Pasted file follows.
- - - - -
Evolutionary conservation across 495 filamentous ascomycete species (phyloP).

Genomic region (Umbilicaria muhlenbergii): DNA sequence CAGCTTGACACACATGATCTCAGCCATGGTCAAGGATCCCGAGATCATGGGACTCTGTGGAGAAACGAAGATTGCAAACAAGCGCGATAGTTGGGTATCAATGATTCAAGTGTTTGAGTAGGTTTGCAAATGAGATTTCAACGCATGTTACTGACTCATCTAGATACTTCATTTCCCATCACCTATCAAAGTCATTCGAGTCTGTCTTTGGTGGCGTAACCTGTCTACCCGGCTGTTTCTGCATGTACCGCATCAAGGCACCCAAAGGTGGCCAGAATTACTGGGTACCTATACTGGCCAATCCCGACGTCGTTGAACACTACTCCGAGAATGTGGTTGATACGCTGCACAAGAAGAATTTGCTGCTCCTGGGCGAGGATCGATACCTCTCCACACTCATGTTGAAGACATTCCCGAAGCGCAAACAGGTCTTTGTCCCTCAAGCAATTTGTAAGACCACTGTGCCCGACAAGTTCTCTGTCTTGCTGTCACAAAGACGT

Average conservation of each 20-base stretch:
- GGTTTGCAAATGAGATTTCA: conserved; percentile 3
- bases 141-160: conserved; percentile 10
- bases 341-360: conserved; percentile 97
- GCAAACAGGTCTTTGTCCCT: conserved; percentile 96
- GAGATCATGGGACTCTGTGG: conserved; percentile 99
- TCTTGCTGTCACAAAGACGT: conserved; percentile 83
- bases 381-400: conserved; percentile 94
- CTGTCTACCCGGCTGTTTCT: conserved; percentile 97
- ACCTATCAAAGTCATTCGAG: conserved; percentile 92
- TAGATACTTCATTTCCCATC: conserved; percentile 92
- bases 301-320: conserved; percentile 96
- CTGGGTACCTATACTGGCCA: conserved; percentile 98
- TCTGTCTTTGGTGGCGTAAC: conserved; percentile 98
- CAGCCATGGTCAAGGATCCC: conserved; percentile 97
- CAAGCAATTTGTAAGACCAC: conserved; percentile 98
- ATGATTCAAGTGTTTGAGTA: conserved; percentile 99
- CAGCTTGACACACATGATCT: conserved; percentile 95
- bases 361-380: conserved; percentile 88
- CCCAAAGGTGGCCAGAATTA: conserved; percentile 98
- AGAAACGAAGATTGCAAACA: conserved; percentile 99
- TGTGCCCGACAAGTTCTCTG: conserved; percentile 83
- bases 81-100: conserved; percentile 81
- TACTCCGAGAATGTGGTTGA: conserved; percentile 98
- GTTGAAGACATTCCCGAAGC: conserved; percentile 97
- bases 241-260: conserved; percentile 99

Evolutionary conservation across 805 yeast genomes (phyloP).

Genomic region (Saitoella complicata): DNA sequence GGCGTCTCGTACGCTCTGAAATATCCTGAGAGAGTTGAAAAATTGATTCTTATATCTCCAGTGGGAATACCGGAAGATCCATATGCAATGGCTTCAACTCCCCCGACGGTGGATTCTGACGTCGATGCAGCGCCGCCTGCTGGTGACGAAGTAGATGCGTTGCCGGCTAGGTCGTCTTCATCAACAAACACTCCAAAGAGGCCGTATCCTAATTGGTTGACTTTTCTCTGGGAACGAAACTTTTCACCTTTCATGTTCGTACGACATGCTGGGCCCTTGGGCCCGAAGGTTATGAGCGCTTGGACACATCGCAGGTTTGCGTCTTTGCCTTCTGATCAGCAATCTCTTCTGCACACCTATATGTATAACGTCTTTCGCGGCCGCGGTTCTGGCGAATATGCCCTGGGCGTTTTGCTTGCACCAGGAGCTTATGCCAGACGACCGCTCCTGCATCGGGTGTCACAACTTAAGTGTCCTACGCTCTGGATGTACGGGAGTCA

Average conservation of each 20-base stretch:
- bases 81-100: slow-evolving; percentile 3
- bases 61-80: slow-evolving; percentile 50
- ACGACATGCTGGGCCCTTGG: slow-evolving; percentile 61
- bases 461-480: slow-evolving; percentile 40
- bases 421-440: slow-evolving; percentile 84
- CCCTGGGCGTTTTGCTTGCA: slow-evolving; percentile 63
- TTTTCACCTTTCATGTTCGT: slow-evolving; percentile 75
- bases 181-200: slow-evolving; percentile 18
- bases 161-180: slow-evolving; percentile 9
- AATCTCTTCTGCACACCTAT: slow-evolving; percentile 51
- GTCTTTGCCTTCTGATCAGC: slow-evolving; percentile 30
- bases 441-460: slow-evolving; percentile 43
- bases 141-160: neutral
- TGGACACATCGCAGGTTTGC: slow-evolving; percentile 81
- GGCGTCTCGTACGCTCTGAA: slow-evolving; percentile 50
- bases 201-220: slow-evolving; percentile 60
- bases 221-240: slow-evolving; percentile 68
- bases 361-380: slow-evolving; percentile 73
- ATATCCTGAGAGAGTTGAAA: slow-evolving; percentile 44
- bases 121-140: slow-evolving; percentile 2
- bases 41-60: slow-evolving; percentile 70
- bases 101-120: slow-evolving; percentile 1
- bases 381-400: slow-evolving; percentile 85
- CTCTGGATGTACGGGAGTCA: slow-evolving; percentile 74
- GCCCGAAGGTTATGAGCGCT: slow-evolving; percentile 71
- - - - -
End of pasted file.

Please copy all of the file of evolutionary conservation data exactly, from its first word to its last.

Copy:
Evolutionary conservation across 495 filamentous ascomycete species (phyloP).

Genomic region (Umbilicaria muhlenbergii): DNA sequence CAGCTTGACACACATGATCTCAGCCATGGTCAAGGATCCCGAGATCATGGGACTCTGTGGAGAAACGAAGATTGCAAACAAGCGCGATAGTTGGGTATCAATGATTCAAGTGTTTGAGTAGGTTTGCAAATGAGATTTCAACGCATGTTACTGACTCATCTAGATACTTCATTTCCCATCACCTATCAAAGTCATTCGAGTCTGTCTTTGGTGGCGTAACCTGTCTACCCGGCTGTTTCTGCATGTACCGCATCAAGGCACCCAAAGGTGGCCAGAATTACTGGGTACCTATACTGGCCAATCCCGACGTCGTTGAACACTACTCCGAGAATGTGGTTGATACGCTGCACAAGAAGAATTTGCTGCTCCTGGGCGAGGATCGATACCTCTCCACACTCATGTTGAAGACATTCCCGAAGCGCAAACAGGTCTTTGTCCCTCAAGCAATTTGTAAGACCACTGTGCCCGACAAGTTCTCTGTCTTGCTGTCACAAAGACGT

Average conservation of each 20-base stretch:
- GGTTTGCAAATGAGATTTCA: conserved; percentile 3
- bases 141-160: conserved; percentile 10
- bases 341-360: conserved; percentile 97
- GCAAACAGGTCTTTGTCCCT: conserved; percentile 96
- GAGATCATGGGACTCTGTGG: conserved; percentile 99
- TCTTGCTGTCACAAAGACGT: conserved; percentile 83
- bases 381-400: conserved; percentile 94
- CTGTCTACCCGGCTGTTTCT: conserved; percentile 97
- ACCTATCAAAGTCATTCGAG: conserved; percentile 92
- TAGATACTTCATTTCCCATC: conserved; percentile 92
- bases 301-320: conserved; percentile 96
- CTGGGTACCTATACTGGCCA: conserved; percentile 98
- TCTGTCTTTGGTGGCGTAAC: conserved; percentile 98
- CAGCCATGGTCAAGGATCCC: conserved; percentile 97
- CAAGCAATTTGTAAGACCAC: conserved; percentile 98
- ATGATTCAAGTGTTTGAGTA: conserved; percentile 99
- CAGCTTGACACACATGATCT: conserved; percentile 95
- bases 361-380: conserved; percentile 88
- CCCAAAGGTGGCCAGAATTA: conserved; percentile 98
- AGAAACGAAGATTGCAAACA: conserved; percentile 99
- TGTGCCCGACAAGTTCTCTG: conserved; percentile 83
- bases 81-100: conserved; percentile 81
- TACTCCGAGAATGTGGTTGA: conserved; percentile 98
- GTTGAAGACATTCCCGAAGC: conserved; percentile 97
- bases 241-260: conserved; percentile 99

Evolutionary conservation across 805 yeast genomes (phyloP).

Genomic region (Saitoella complicata): DNA sequence GGCGTCTCGTACGCTCTGAAATATCCTGAGAGAGTTGAAAAATTGATTCTTATATCTCCAGTGGGAATACCGGAAGATCCATATGCAATGGCTTCAACTCCCCCGACGGTGGATTCTGACGTCGATGCAGCGCCGCCTGCTGGTGACGAAGTAGATGCGTTGCCGGCTAGGTCGTCTTCATCAACAAACACTCCAAAGAGGCCGTATCCTAATTGGTTGACTTTTCTCTGGGAACGAAACTTTTCACCTTTCATGTTCGTACGACATGCTGGGCCCTTGGGCCCGAAGGTTATGAGCGCTTGGACACATCGCAGGTTTGCGTCTTTGCCTTCTGATCAGCAATCTCTTCTGCACACCTATATGTATAACGTCTTTCGCGGCCGCGGTTCTGGCGAATATGCCCTGGGCGTTTTGCTTGCACCAGGAGCTTATGCCAGACGACCGCTCCTGCATCGGGTGTCACAACTTAAGTGTCCTACGCTCTGGATGTACGGGAGTCA

Average conservation of each 20-base stretch:
- bases 81-100: slow-evolving; percentile 3
- bases 61-80: slow-evolving; percentile 50
- ACGACATGCTGGGCCCTTGG: slow-evolving; percentile 61
- bases 461-480: slow-evolving; percentile 40
- bases 421-440: slow-evolving; percentile 84
- CCCTGGGCGTTTTGCTTGCA: slow-evolving; percentile 63
- TTTTCACCTTTCATGTTCGT: slow-evolving; percentile 75
- bases 181-200: slow-evolving; percentile 18
- bases 161-180: slow-evolving; percentile 9
- AATCTCTTCTGCACACCTAT: slow-evolving; percentile 51
- GTCTTTGCCTTCTGATCAGC: slow-evolving; percentile 30
- bases 441-460: slow-evolving; percentile 43
- bases 141-160: neutral
- TGGACACATCGCAGGTTTGC: slow-evolving; percentile 81
- GGCGTCTCGTACGCTCTGAA: slow-evolving; percentile 50
- bases 201-220: slow-evolving; percentile 60
- bases 221-240: slow-evolving; percentile 68
- bases 361-380: slow-evolving; percentile 73
- ATATCCTGAGAGAGTTGAAA: slow-evolving; percentile 44
- bases 121-140: slow-evolving; percentile 2
- bases 41-60: slow-evolving; percentile 70
- bases 101-120: slow-evolving; percentile 1
- bases 381-400: slow-evolving; percentile 85
- CTCTGGATGTACGGGAGTCA: slow-evolving; percentile 74
- GCCCGAAGGTTATGAGCGCT: slow-evolving; percentile 71